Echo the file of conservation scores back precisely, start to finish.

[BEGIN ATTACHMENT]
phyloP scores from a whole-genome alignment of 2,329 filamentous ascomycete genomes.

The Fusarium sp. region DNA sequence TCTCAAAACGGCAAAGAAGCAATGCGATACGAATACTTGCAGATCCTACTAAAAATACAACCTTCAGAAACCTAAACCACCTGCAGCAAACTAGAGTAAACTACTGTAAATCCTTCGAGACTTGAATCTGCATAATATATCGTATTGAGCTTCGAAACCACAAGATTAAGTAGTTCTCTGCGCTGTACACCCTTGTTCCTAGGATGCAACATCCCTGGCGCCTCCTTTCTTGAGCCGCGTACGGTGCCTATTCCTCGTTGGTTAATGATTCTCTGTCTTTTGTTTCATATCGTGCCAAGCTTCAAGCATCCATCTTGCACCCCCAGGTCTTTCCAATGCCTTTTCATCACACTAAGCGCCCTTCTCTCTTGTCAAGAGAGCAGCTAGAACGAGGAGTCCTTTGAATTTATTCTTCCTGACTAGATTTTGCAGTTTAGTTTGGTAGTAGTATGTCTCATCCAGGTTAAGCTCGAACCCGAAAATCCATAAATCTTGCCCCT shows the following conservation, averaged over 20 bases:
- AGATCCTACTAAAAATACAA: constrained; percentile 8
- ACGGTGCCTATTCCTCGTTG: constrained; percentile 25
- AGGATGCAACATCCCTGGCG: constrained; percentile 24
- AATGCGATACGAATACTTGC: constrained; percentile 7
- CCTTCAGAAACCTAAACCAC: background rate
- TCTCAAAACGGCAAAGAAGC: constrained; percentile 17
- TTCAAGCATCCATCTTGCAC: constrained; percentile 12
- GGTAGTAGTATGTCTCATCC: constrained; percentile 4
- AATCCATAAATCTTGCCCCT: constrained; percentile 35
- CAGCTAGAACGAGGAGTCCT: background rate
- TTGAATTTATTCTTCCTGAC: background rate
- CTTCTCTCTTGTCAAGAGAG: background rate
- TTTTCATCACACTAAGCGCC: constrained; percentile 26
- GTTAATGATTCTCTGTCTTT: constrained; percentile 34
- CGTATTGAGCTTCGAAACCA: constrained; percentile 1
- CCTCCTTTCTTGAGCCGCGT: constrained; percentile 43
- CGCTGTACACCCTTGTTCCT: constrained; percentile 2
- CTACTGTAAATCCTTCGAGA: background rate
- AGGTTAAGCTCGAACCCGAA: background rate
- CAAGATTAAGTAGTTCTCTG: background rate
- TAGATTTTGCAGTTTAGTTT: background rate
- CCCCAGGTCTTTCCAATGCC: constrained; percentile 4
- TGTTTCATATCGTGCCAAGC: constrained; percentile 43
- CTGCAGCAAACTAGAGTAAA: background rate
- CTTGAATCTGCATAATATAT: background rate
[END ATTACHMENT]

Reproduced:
phyloP scores from a whole-genome alignment of 2,329 filamentous ascomycete genomes.

The Fusarium sp. region DNA sequence TCTCAAAACGGCAAAGAAGCAATGCGATACGAATACTTGCAGATCCTACTAAAAATACAACCTTCAGAAACCTAAACCACCTGCAGCAAACTAGAGTAAACTACTGTAAATCCTTCGAGACTTGAATCTGCATAATATATCGTATTGAGCTTCGAAACCACAAGATTAAGTAGTTCTCTGCGCTGTACACCCTTGTTCCTAGGATGCAACATCCCTGGCGCCTCCTTTCTTGAGCCGCGTACGGTGCCTATTCCTCGTTGGTTAATGATTCTCTGTCTTTTGTTTCATATCGTGCCAAGCTTCAAGCATCCATCTTGCACCCCCAGGTCTTTCCAATGCCTTTTCATCACACTAAGCGCCCTTCTCTCTTGTCAAGAGAGCAGCTAGAACGAGGAGTCCTTTGAATTTATTCTTCCTGACTAGATTTTGCAGTTTAGTTTGGTAGTAGTATGTCTCATCCAGGTTAAGCTCGAACCCGAAAATCCATAAATCTTGCCCCT shows the following conservation, averaged over 20 bases:
- AGATCCTACTAAAAATACAA: constrained; percentile 8
- ACGGTGCCTATTCCTCGTTG: constrained; percentile 25
- AGGATGCAACATCCCTGGCG: constrained; percentile 24
- AATGCGATACGAATACTTGC: constrained; percentile 7
- CCTTCAGAAACCTAAACCAC: background rate
- TCTCAAAACGGCAAAGAAGC: constrained; percentile 17
- TTCAAGCATCCATCTTGCAC: constrained; percentile 12
- GGTAGTAGTATGTCTCATCC: constrained; percentile 4
- AATCCATAAATCTTGCCCCT: constrained; percentile 35
- CAGCTAGAACGAGGAGTCCT: background rate
- TTGAATTTATTCTTCCTGAC: background rate
- CTTCTCTCTTGTCAAGAGAG: background rate
- TTTTCATCACACTAAGCGCC: constrained; percentile 26
- GTTAATGATTCTCTGTCTTT: constrained; percentile 34
- CGTATTGAGCTTCGAAACCA: constrained; percentile 1
- CCTCCTTTCTTGAGCCGCGT: constrained; percentile 43
- CGCTGTACACCCTTGTTCCT: constrained; percentile 2
- CTACTGTAAATCCTTCGAGA: background rate
- AGGTTAAGCTCGAACCCGAA: background rate
- CAAGATTAAGTAGTTCTCTG: background rate
- TAGATTTTGCAGTTTAGTTT: background rate
- CCCCAGGTCTTTCCAATGCC: constrained; percentile 4
- TGTTTCATATCGTGCCAAGC: constrained; percentile 43
- CTGCAGCAAACTAGAGTAAA: background rate
- CTTGAATCTGCATAATATAT: background rate